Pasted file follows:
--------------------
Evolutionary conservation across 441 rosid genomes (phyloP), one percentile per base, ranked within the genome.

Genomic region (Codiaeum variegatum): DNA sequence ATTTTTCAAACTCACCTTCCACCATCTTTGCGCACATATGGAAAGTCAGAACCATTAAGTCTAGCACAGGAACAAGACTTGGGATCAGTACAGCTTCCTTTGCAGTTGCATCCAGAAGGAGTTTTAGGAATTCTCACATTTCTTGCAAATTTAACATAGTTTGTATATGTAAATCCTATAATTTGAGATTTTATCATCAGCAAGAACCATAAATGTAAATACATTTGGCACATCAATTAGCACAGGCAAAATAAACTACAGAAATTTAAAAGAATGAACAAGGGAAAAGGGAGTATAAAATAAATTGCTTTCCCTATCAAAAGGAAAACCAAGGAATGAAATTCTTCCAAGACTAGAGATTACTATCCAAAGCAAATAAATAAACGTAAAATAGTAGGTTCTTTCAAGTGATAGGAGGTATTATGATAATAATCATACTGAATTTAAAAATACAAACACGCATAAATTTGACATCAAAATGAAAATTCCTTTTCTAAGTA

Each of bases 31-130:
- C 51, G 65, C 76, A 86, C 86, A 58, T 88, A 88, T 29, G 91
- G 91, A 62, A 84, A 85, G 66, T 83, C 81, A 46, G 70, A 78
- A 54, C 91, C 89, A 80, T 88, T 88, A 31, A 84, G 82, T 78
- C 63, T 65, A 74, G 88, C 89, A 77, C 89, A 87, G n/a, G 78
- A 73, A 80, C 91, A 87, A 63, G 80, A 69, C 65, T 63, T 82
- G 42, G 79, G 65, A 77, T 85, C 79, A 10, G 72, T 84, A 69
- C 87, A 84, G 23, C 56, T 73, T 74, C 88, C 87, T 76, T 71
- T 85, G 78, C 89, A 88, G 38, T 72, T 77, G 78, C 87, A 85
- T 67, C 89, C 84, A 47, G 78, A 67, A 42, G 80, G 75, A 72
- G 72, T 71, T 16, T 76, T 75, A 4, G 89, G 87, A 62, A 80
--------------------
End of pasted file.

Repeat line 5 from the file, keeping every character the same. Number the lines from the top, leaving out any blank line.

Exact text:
- G 91, A 62, A 84, A 85, G 66, T 83, C 81, A 46, G 70, A 78